Almost three years ago, I published a blog post on CircleID titled “Internet Governance: Why Africa Should Take the Lead"
In an effort to develop appropriate strategies for digital inclusion of women in northern Nigeria, CITAD undertook pilot research to understand the factors that inhibit the effective use of the internet by women in the region, with the support of an APC subgrant.
Chenai Chair, researcher and communications/evaluations officer at Research ICT Africa, was an AfriSIG participant and graduate of the 2015 edition. This year, however, she became a member of the faculty, and did a spectacular job as team coach, assisting Avri Doria in the practicum sessions. In this interview, she shares her insights from that new position.
APC, members and partners are playing a key role in three exciting events happening in Durban, South Africa: the African Gender and Internet Governance eXchange (gigX), the African School on Internet Governance (AfriSIG) and the African Internet Governance Forum (AfIGF).
This joint submission to the Parliament of South Africa hearings on "The Cost to Communicate in South Africa" focuses on innovative regulatory responses to increase affordable rural access, and presents alternatives for policy implementation that could contribute to meeting service targets.
The key question of this volume is to what extent South Africa has used its power and influence for human rights promotion and protection abroad. APC’s Anriette Esterhuysen, Emilar Vushe and Deborah Brown co-authored the chapter on privacy, security and internet governance.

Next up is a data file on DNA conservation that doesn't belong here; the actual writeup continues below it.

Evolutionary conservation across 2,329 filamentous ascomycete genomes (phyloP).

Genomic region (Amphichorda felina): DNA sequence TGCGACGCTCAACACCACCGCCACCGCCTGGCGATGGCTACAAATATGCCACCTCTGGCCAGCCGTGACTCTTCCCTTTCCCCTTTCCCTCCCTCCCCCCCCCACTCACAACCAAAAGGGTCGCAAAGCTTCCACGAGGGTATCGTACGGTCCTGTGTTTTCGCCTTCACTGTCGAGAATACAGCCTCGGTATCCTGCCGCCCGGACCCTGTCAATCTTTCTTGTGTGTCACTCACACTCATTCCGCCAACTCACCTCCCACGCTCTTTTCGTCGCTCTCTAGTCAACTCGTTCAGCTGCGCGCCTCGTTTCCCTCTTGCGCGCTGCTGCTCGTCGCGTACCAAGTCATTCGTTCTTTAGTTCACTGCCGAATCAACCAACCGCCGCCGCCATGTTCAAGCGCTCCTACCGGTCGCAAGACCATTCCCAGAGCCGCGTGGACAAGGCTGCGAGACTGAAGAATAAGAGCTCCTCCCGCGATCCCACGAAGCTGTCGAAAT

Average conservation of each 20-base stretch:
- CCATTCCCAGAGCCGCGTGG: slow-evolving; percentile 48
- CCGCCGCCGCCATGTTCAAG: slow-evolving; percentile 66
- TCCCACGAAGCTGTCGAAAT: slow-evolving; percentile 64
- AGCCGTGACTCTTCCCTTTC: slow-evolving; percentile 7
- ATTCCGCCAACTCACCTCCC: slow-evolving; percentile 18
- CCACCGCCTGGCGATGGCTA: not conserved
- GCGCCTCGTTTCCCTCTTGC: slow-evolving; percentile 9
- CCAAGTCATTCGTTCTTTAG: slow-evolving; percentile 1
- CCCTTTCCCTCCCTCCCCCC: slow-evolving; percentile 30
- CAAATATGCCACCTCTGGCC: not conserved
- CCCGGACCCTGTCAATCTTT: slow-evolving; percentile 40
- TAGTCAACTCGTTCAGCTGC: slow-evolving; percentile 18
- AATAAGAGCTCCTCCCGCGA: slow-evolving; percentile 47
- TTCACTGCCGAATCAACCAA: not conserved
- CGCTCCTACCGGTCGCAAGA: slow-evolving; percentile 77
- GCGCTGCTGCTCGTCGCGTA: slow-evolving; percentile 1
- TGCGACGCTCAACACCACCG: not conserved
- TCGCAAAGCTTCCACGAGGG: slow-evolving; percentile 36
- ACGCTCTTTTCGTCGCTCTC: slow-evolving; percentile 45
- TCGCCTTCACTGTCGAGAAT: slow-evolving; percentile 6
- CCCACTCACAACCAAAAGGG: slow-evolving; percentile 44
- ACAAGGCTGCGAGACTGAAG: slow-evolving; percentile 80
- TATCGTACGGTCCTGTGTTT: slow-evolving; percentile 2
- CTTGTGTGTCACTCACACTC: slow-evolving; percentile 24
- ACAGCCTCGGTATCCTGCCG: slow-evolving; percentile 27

Highway Africa, a conference at the centre of Africa’s debates on journalism, media and information and communications technology (ICT), will take place on 28-30 in Grahamstown, South Africa. The event has become the largest annual gathering of African journalists in the world. APC is participating as part of our efforts to promote the African Declaration on Internet Rights and Freedoms, an i...
“The African Declaration on Internet Rights and Freedoms (…) promotes human rights standards and principles of openness in internet policy formulation and implementation on the continent,” the Special Rapporteur on the promotion and protection of the right to freedom of opinion and expression, David Kaye, highlighted in his latest report to the Human Rights Council 32nd session.
As part of our research project Connecting your rights: Economic, social and cultural rights (ESCRs) and the internet, scholar Andrew Rens has produced a paper that focuses on the role of the internet in providing educational resources in South Africa.
This case study was produced as part of the Association for Progressive Communications (APC) research project Connecting your rights: Economic, social and cultural rights (ESCRs) and the internet. This is a three-year project funded by the International Development Research Centre (IDRC).